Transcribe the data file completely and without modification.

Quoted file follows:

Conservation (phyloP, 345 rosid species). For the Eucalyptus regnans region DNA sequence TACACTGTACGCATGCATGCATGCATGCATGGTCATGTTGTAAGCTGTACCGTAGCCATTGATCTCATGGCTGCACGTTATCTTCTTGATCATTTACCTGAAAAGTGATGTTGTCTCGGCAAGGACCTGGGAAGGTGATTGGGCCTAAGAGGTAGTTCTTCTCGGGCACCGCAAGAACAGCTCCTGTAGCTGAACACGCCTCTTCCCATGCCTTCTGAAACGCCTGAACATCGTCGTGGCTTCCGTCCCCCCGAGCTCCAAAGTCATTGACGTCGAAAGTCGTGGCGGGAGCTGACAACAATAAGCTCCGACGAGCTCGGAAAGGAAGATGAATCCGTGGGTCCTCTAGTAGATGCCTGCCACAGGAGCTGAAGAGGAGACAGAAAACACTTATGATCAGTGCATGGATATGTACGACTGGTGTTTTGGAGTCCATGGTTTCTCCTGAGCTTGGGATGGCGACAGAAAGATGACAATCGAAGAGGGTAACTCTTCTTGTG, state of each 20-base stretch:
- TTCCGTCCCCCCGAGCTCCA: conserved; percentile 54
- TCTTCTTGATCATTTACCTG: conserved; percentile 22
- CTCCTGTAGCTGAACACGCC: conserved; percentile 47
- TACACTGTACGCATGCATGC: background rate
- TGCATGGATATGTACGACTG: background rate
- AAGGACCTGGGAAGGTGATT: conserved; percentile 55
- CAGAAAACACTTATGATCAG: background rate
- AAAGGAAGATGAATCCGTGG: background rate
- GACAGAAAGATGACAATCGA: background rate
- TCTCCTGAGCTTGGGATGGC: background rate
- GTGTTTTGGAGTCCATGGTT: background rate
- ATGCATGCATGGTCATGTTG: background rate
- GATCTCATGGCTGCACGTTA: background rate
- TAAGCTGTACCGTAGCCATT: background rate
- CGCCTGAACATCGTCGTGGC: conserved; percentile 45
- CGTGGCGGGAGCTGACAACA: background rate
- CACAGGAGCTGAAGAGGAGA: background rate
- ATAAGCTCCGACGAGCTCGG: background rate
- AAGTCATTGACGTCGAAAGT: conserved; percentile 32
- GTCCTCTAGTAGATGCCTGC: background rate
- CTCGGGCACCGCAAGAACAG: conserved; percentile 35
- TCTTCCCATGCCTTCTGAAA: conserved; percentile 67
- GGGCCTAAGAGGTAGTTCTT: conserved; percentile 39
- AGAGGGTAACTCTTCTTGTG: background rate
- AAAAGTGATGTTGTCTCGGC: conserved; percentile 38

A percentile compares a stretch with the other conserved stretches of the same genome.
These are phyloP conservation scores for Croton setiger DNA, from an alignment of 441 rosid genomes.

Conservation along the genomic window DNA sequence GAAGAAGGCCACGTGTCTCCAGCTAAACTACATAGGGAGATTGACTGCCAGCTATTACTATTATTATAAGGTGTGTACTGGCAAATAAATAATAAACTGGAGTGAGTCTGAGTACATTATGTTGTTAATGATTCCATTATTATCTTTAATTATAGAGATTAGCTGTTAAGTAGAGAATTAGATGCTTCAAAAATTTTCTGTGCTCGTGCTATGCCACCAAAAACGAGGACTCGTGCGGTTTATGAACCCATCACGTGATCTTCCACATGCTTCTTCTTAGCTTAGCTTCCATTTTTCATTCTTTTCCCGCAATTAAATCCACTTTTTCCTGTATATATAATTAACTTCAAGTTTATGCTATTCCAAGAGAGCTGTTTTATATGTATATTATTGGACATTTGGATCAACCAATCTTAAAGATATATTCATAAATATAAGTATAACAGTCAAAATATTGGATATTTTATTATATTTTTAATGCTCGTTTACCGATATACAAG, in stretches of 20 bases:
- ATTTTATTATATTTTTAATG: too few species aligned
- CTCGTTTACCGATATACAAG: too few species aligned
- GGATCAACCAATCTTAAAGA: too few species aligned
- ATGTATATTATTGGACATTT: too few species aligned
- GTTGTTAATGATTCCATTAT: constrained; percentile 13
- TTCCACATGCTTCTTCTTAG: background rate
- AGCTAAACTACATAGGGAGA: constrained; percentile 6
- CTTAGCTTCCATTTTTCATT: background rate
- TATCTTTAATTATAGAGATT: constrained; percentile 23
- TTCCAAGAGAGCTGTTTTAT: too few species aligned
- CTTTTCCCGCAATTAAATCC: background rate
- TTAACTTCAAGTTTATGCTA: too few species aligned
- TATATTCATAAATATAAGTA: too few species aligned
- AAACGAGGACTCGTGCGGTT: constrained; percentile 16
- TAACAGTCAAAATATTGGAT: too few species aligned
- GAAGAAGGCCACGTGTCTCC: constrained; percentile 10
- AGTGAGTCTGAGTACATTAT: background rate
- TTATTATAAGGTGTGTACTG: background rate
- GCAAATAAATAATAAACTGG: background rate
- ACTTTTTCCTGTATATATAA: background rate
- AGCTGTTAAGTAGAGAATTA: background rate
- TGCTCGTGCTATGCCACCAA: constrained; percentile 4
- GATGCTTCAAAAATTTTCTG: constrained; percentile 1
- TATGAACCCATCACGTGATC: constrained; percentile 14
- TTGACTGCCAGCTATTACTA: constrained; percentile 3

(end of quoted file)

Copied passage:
Conservation (phyloP, 345 rosid species). For the Eucalyptus regnans region DNA sequence TACACTGTACGCATGCATGCATGCATGCATGGTCATGTTGTAAGCTGTACCGTAGCCATTGATCTCATGGCTGCACGTTATCTTCTTGATCATTTACCTGAAAAGTGATGTTGTCTCGGCAAGGACCTGGGAAGGTGATTGGGCCTAAGAGGTAGTTCTTCTCGGGCACCGCAAGAACAGCTCCTGTAGCTGAACACGCCTCTTCCCATGCCTTCTGAAACGCCTGAACATCGTCGTGGCTTCCGTCCCCCCGAGCTCCAAAGTCATTGACGTCGAAAGTCGTGGCGGGAGCTGACAACAATAAGCTCCGACGAGCTCGGAAAGGAAGATGAATCCGTGGGTCCTCTAGTAGATGCCTGCCACAGGAGCTGAAGAGGAGACAGAAAACACTTATGATCAGTGCATGGATATGTACGACTGGTGTTTTGGAGTCCATGGTTTCTCCTGAGCTTGGGATGGCGACAGAAAGATGACAATCGAAGAGGGTAACTCTTCTTGTG, state of each 20-base stretch:
- TTCCGTCCCCCCGAGCTCCA: conserved; percentile 54
- TCTTCTTGATCATTTACCTG: conserved; percentile 22
- CTCCTGTAGCTGAACACGCC: conserved; percentile 47
- TACACTGTACGCATGCATGC: background rate
- TGCATGGATATGTACGACTG: background rate
- AAGGACCTGGGAAGGTGATT: conserved; percentile 55
- CAGAAAACACTTATGATCAG: background rate
- AAAGGAAGATGAATCCGTGG: background rate
- GACAGAAAGATGACAATCGA: background rate
- TCTCCTGAGCTTGGGATGGC: background rate
- GTGTTTTGGAGTCCATGGTT: background rate
- ATGCATGCATGGTCATGTTG: background rate
- GATCTCATGGCTGCACGTTA: background rate
- TAAGCTGTACCGTAGCCATT: background rate
- CGCCTGAACATCGTCGTGGC: conserved; percentile 45
- CGTGGCGGGAGCTGACAACA: background rate
- CACAGGAGCTGAAGAGGAGA: background rate
- ATAAGCTCCGACGAGCTCGG: background rate
- AAGTCATTGACGTCGAAAGT: conserved; percentile 32
- GTCCTCTAGTAGATGCCTGC: background rate
- CTCGGGCACCGCAAGAACAG: conserved; percentile 35
- TCTTCCCATGCCTTCTGAAA: conserved; percentile 67
- GGGCCTAAGAGGTAGTTCTT: conserved; percentile 39
- AGAGGGTAACTCTTCTTGTG: background rate
- AAAAGTGATGTTGTCTCGGC: conserved; percentile 38

A percentile compares a stretch with the other conserved stretches of the same genome.
These are phyloP conservation scores for Croton setiger DNA, from an alignment of 441 rosid genomes.

Conservation along the genomic window DNA sequence GAAGAAGGCCACGTGTCTCCAGCTAAACTACATAGGGAGATTGACTGCCAGCTATTACTATTATTATAAGGTGTGTACTGGCAAATAAATAATAAACTGGAGTGAGTCTGAGTACATTATGTTGTTAATGATTCCATTATTATCTTTAATTATAGAGATTAGCTGTTAAGTAGAGAATTAGATGCTTCAAAAATTTTCTGTGCTCGTGCTATGCCACCAAAAACGAGGACTCGTGCGGTTTATGAACCCATCACGTGATCTTCCACATGCTTCTTCTTAGCTTAGCTTCCATTTTTCATTCTTTTCCCGCAATTAAATCCACTTTTTCCTGTATATATAATTAACTTCAAGTTTATGCTATTCCAAGAGAGCTGTTTTATATGTATATTATTGGACATTTGGATCAACCAATCTTAAAGATATATTCATAAATATAAGTATAACAGTCAAAATATTGGATATTTTATTATATTTTTAATGCTCGTTTACCGATATACAAG, in stretches of 20 bases:
- ATTTTATTATATTTTTAATG: too few species aligned
- CTCGTTTACCGATATACAAG: too few species aligned
- GGATCAACCAATCTTAAAGA: too few species aligned
- ATGTATATTATTGGACATTT: too few species aligned
- GTTGTTAATGATTCCATTAT: constrained; percentile 13
- TTCCACATGCTTCTTCTTAG: background rate
- AGCTAAACTACATAGGGAGA: constrained; percentile 6
- CTTAGCTTCCATTTTTCATT: background rate
- TATCTTTAATTATAGAGATT: constrained; percentile 23
- TTCCAAGAGAGCTGTTTTAT: too few species aligned
- CTTTTCCCGCAATTAAATCC: background rate
- TTAACTTCAAGTTTATGCTA: too few species aligned
- TATATTCATAAATATAAGTA: too few species aligned
- AAACGAGGACTCGTGCGGTT: constrained; percentile 16
- TAACAGTCAAAATATTGGAT: too few species aligned
- GAAGAAGGCCACGTGTCTCC: constrained; percentile 10
- AGTGAGTCTGAGTACATTAT: background rate
- TTATTATAAGGTGTGTACTG: background rate
- GCAAATAAATAATAAACTGG: background rate
- ACTTTTTCCTGTATATATAA: background rate
- AGCTGTTAAGTAGAGAATTA: background rate
- TGCTCGTGCTATGCCACCAA: constrained; percentile 4
- GATGCTTCAAAAATTTTCTG: constrained; percentile 1
- TATGAACCCATCACGTGATC: constrained; percentile 14
- TTGACTGCCAGCTATTACTA: constrained; percentile 3